Last week, I wrote about Warren Buffett’s 2013 letter to the Berkshire Hathaway shareholders. And I was particularly entertained by the following:
“Every dime of depreciation expense we report, however, is a real cost. And that’s true at almost all other companies as well. When Wall Streeters tout EBITDA as a valuation guide, button your wallet.”
Part of the reason that this was so entertaining: a few weeks ago, I got complained at about the format of an Income Statement. Because where was the EBITDA number. Because that’s the only thing in the financial statements that’s useful.
EBITDA is “Earnings Before Interest, Tax, Depreciation and Amortisation”. It is not considered a reportable number by the standard setters at the International Accounting Standards Board (the IASB). You can obviously include it if you wish – in a summary, or in the directors report, or in an addendum. But it’s not required, and you have to be quite specific about that fact if you do decide to include it.
The main questions then: what exactly is EBITDA, why do people like it, and how is it so flawed?
What Is EBITDA?
Financial statements are more than just a regulatory requirement: financial statements are a story. It’s the reason you “read” financials – they’re a key-point summary of what happened in the last 12 months. Auditors come in at the end of the year to make sure that the story is both factual and grammatically accurate. And IFRS is the set of grammar rules.
Like any story, there is a main message to take home. For many people, it’s the “Net Profit After Tax” figure at the bottom of the Profit and Loss Statement. But often, you find analysts that prefer to use EBITDA, because the profit figure is a bit too broad-based for their liking.
So to be clear, the “Net Profit After Tax” figure is what the company has left to give to their owners after they’ve settled all of their obligations. Which makes it an amalgamation of a company’s activities:
- Its Operations – that is, how the company used its assets to generate income; which includes:
- Its Capital Investment Decisions – being the big assets the company chose to buy (land, buildings, machinery, etc); and
- Its Working Capital Decisions – which shows how management managed to turn its purchases into sales.
- How the company financed its big assets – specifically, how much it paid its lenders for the use of their money; and
- The company’s tax structuring.
Those activities are roughly represented by the following figures:
- Capital Investment Decisions, by Depreciation and Amortisation.
- Financing Decisions, by Interest Expense.
- Tax Structuring, by Taxation Expense.
- Working Capital Decisions, by whatever the profit figure was before 1, 2 and 3 were taken into account. Or, more simply: the EBITDA.
So when analysts look at EBITDA, what they’re saying is that it’s entirely irrelevant how a company structures its tax affairs, or finances itself, or how and when it chooses to buy its machinery. The only important thing is how quickly they can spin stock into turnover.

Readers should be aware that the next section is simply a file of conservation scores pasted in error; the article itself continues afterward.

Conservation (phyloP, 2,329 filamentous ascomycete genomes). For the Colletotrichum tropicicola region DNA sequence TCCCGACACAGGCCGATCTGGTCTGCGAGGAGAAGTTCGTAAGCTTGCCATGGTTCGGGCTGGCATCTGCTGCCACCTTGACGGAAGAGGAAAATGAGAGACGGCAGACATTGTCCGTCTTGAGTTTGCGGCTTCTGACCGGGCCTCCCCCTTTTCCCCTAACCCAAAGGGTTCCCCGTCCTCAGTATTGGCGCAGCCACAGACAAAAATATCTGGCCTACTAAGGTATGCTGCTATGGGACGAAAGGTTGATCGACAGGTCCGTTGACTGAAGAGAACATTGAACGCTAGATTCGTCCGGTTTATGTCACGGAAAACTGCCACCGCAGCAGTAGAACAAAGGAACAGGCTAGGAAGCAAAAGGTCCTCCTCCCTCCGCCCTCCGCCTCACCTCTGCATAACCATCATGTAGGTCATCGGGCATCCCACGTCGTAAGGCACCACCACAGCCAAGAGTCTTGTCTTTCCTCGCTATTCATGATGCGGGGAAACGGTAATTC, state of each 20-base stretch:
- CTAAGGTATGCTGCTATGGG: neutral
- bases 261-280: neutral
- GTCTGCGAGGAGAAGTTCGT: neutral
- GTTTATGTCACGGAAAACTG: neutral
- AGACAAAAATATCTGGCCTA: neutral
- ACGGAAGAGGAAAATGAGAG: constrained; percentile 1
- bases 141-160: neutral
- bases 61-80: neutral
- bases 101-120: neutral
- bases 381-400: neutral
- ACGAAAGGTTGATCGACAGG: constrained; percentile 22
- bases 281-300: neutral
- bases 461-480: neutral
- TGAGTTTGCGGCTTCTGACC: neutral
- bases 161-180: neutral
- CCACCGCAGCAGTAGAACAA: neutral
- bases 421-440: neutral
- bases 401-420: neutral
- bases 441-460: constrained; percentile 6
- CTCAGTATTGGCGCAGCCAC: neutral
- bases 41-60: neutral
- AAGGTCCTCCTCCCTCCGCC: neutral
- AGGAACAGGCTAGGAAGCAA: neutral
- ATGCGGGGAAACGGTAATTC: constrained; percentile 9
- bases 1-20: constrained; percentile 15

Why Do People Like It?
The general idea is that EBITDA is a leveller:
- Some companies have more debt than others, so they pay more in interest – but that debt is short term and will eventually be repaid; therefore, you shouldn’t count it.
- Depreciation and amortisation are “accounting expenses” that “don’t reflect how long you will use an asset for”, so you should just disregard them. Especially as they can fluctuate depending on when you last replaced machinery. And (this is always mentioned) you have completely abstract amortisation like that of goodwill.
- Taxation is not within the control of management, and should therefore be ignored.
So what we’re really talking about is people trying to get a good measure of long term performance. And so they try and exclude from that measure anything that is considered a once-off or temporary.
The Obvious Flaws
Here’s a list:
- Depreciation is not arbitrary. There is a cost attached to your large assets, you won’t be able to operate without them, and at some point, you’ll need to replace them. A company that replaces its equipment infrequently versus a company that is forced to replace its equipment constantly are going to have very different depreciation figures – which is reflective of how well, or how badly, they are treating their equipment. And that is going to have a long-term impact on future performance.
- Debt financing could be forever. How can you disregard a company’s debt burden?
- Taxation is controllable. Companies that overpay in tax are not spending enough time in tax planning. Companies that underpay in tax are probably spending too much time in tax planning. And taxation is a fact.
But more importantly, EBITDA is a distortion. It tries to create a simple measure for the complex combination of people and transactions that comprise the company in question.
It’s like saying that a white cell count is all you need to tell if a person is unwell.
But what if they have a broken arm?
The point is: no metric is useful in isolation.